Requiem for the Successful Man

“I’m obsessed with winning, with discipline, with achieving. That’s what this country’s all about, that’s what New York’s all about — fighting for everything.”

That’s a quote from George Steinbrenner that I saw in an obituary on Sports Illustrated’s website today.  It seemed to sum up his general attitude toward life, but it also related to the overall tone of the article: over the course of three pages, there were only three fleeting moments where anything remotely warm and fuzzy was said about Steinbrenner.  Two of those moments only had to do with his money and were sandwiched between less flattering descriptions:

“Steinbrenner would harass an employee to no end, humiliating and abusing them at his whim. Then he’d send their kids through college or hire them back with a bonus.”

“Steinbrenner was often the most-hated man in sports, a fitting title that he wore well. He was combative, belligerent, charitable and ruthless.”

Wait, did you catch the word “charitable” in that last quote?  How nice.

Death is one of the few things we know will happen for sure in our lives.  If all goes well, I won’t die any time soon.  But if I kicked the bucket tomorrow, what would my obituary say?

 

Not My Kind Of Success

 

Steinbrenner was an incredibly successful man.  He had more money than I will probably ever dream of having.  He owned one of the most storied franchises in all of sports and played a big hand in restoring them to legendary status.  He was driven, ambitious, and (in his own words) “obsessed with winning.”  But the very attitude he cherished in himself meant he was remembered (by some) as a tyrant.

Granted, there were probably other memorials that were significantly more flattering.  And to be sure, Steinbrenner likely had many people in his life who loved him (and the purpose of this blog is not to pick on him, as I have no personal agenda there).  But the fact remains that even the more flawed characters tend to see their shortcomings mentioned only in passing when the media sums up their lives.  And seeing that the most influential publication in Steinbrenner’s chosen industry could write such a scathing remembrance, I couldn’t help but think about my own life, incomparable as it may be.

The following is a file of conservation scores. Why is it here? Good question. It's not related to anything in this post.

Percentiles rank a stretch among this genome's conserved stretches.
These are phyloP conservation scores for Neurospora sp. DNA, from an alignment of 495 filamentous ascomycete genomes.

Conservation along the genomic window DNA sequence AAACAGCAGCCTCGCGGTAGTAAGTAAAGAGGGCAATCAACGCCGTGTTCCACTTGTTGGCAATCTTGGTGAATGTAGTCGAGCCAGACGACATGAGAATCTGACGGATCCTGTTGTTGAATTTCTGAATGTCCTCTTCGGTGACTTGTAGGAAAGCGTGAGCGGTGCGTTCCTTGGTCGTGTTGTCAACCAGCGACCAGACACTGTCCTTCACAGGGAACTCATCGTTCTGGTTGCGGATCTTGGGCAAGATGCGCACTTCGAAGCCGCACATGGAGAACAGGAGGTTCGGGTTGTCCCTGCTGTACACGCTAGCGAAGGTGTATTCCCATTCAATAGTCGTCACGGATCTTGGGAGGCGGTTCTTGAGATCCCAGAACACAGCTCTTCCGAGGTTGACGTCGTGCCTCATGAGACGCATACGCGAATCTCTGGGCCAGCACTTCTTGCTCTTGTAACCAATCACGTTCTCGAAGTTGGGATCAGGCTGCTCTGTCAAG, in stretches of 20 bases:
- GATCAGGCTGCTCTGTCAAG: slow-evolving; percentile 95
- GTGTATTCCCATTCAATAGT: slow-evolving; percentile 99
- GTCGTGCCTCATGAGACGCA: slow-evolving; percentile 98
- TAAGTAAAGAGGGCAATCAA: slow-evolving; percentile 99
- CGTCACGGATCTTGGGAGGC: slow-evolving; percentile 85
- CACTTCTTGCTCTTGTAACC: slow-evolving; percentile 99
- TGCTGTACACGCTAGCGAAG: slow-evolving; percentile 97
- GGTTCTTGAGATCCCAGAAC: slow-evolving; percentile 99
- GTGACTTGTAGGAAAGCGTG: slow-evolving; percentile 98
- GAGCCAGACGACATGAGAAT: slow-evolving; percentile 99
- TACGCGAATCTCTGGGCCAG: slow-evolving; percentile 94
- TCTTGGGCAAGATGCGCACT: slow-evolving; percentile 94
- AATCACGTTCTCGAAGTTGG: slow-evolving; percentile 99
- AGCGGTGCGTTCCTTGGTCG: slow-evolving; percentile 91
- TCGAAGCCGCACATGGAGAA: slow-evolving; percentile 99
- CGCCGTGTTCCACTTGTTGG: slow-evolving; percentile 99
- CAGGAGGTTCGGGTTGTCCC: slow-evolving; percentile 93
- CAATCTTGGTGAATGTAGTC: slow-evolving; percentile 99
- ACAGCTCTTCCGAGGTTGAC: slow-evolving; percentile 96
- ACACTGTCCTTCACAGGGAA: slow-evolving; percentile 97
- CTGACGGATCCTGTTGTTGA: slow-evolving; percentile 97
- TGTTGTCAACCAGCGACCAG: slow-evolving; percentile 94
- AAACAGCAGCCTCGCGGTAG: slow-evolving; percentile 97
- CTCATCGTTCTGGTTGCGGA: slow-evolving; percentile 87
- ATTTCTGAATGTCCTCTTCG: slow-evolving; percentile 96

In the grand cosmic scheme of things, our lives are infinitesimal.  The universe is a place vast beyond our imagination, with light-years separating the stars.  Our tangible successes on Earth can be fun and rewarding, but they don’t really mean anything.  Money (and so many other ways we measure success) doesn’t really matter much.  Creating the next killer iPhone app can be nice, and it can make some people’s days slightly more convenient, but it’s not the yardstick of true success.  The only thing that has a real, meaningful and lasting impact is what you mean to the people around you.  The world won’t flinch if you win the lottery, but having a real consequence on people’s lives can create a ripple effect that spreads across the globe.  A gesture as simple as smiling at a stranger can start spreading the love like knocking over that first domino.

 

How To Be An Asshole In One Easy Step

 

Each day creates many easy opportunities to be an asshole.  It’s much easier not to hold the door for someone, or to scowl at a cashier when you’re having a bad day, or to have a general “fuck you” attitude to people who get in your way.  But I say the world has enough assholes already.  It doesn’t need one more.  So I try to make sure that’s at the top of my daily to do list.  I certainly fail from time to time, but that doesn’t stop me from trying.  Because nothing else is really gonna matter much after I’m gone, anyway.

A successful life to me is one where I’ve done my best to explore, learn, share and give a little love whenever I can.  There is no example of “concrete” material success that I could achieve that somebody else couldn’t match or surpass, but nobody can take away the kind of life I will live.  I’m sure George Steinbrenner was a guy with plenty of redeeming qualities.  But if I ever have an obituary like his, I’ll have considered myself a failure–no matter what level of success it appears I’ve had.

There’s nothing you can do that can’t be done. Nothing you can sing that can’t be sung. Nothing you can say, but you can learn how to play the game. It’s easy…

I forget the next part. It was probably something super profound.